By Eileesh Buckley, reporting on the recent IoT  event at University of Limerick.

One of the afternoon speakers on day 2 of UL’s inaugural IoT seminar answered a question raised the previous day: how do you connect a cow to the internet?

John O’Connell of CW Applied Technology answered not just the how, but also the why, of connecting a cow to the internet. O’Connell shared the example of his client Moocall, who produce a calving sensor.  The product solves a problem for farmers in monetary terms as well as making their life a bit easier. A number of speakers made the point that deployment of IoT needs to be to address a problem rather than “just because we can”.

O’Connell said: “ IoT is a solution in search of a problem.” He also highlighted the challenge of big data, he said: “a key door into big data is small data.”

In another agricultural example he shared the story of a farmer that wanted a sensor that would alert him when a particular gate on a field was opened.

While the big data approach would suggest capturing patterns and lots of other data, the customer only wanted one function from one piece of data, he didn’t need the complexities of big data. He might decide in the future that he wants extra data, but his immediate need was a single data point and action.

David Treacy from Rapid 7 likened the push to IoT to the goldrush in California, saying: “Everything was a bit disorderly,  it was the guys at the edge of the San Francisco trail who made the money, they sold the shovels.” In his comparison he raised the issue of a multitude of protocols and solutions for IoT, and he agreed with comments from day 1 when it was said that IoT will reduce to one or two dominant solutions. Treacy said: “The problem in this space, at the moment, is that you could pick the betamax. No one has the answers yet.”

 

 

VMware’s Richard Bennett concentrated his presentation on the intersection of IoT, the human factor and integrity. He said:” IoT has to meet human expectations if it’s to be successful.” Bennett raised the spectre of ransomware getting onto something like a car where an unscrupulous hacker might require payment to re-enable your brakes. He said: “It’s not security, it’s about integrity. Integrity is the biggest barrier to the adoption of the Internet of Things” At the end of his presentation he said: “It (IoT) leads back to two expectations: the internet of Things must perform as if though it were a human being with emotion. “But the Internet of Things can not be closed to aid security, it has to be open. Otherwise the value of context is lost.”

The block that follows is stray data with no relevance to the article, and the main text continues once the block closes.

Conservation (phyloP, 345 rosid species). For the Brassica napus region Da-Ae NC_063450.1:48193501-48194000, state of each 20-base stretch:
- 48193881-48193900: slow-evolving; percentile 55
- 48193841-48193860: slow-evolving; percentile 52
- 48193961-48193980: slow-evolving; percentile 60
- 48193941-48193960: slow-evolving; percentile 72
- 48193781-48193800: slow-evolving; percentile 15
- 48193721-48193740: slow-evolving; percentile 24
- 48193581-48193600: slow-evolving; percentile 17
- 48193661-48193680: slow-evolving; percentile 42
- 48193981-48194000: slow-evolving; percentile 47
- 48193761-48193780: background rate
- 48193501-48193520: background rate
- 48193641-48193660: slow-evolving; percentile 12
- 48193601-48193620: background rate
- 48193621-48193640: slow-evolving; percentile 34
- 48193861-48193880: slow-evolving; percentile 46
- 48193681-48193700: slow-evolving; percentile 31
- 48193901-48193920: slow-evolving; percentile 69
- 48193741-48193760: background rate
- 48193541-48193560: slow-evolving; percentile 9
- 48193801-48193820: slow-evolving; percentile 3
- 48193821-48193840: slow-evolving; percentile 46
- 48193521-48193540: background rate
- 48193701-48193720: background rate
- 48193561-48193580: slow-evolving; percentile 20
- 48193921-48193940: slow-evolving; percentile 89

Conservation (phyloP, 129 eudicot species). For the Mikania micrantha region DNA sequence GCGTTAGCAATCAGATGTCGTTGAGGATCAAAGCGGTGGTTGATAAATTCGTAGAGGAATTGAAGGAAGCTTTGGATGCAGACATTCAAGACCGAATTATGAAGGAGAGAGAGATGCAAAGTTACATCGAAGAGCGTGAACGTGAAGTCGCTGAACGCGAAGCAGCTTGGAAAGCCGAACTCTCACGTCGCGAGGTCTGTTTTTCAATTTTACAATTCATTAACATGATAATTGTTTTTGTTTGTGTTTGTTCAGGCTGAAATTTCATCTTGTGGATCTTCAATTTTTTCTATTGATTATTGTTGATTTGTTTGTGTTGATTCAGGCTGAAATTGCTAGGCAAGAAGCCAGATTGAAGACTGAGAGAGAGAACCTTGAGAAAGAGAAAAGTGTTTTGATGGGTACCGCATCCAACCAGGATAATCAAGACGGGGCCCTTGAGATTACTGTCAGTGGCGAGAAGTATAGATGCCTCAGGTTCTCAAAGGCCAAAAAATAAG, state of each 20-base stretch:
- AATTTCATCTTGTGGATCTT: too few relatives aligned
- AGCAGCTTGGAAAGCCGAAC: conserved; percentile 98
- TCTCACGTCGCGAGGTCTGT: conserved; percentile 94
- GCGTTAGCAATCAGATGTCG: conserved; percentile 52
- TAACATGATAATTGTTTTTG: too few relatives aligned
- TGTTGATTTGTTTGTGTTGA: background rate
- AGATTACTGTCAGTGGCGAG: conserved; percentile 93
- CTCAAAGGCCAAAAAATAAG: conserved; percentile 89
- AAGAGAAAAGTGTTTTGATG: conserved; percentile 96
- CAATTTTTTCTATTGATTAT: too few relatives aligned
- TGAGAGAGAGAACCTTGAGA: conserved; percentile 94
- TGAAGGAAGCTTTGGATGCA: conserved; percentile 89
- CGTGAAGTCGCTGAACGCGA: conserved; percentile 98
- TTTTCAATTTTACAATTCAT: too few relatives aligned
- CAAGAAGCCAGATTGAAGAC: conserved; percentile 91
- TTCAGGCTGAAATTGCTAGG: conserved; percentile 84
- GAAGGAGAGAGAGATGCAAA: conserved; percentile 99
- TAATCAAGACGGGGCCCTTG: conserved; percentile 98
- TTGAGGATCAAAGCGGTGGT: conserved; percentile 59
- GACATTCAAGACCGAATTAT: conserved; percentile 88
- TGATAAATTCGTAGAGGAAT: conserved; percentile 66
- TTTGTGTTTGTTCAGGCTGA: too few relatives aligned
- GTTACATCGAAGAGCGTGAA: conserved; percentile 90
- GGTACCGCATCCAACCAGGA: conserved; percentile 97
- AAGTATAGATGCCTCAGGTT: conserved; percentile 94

Gar Hynes from Hewlett Packard Enterprise shared a problem facing HP with the impact of counterfeit products as an example of a problem that could be solved through an IoT solution. He also agreed with others over the 2 day seminar by saying: “There’s going to be an explosion of data once IoT takes off.”

Brian Coffey from Analog Devices outlined the changing demands from customers with the advent of IoT.  His team are seeing increasing demand for more complete solutions rather than individual components. Due to the current uncertainty around transmission protocols and standards Analog Devices are building solutions with a modular element so that the desired wireless solution for any given customer can be switched in/out.

One interesting insight on the security aspect was found when there was a project to fit sensors to Analog Devices’ own machinery to do data gathering internally, their internal IT department was vehemently opposed to the data being transmitted to the cloud directly. Instead their preferred solution from a security perspective is that the raw data goes through a local gateway for processing.

A position that was reinforced by others over the two days, while there is some desire for data processing and conversion to meta data to reduce traffic levels; the security benefits of edge processing were also highlighted.

Dr Sean McGrath wrapped up proceedings by asking for feedback and suggestions for next year as he hoped that the seminar will become an annual event. His final question was to those from industry: “What type of engineers should we train?” He highlighted the confusing messages from industry, each employer wants specialists immediately but they all want very different specialities.


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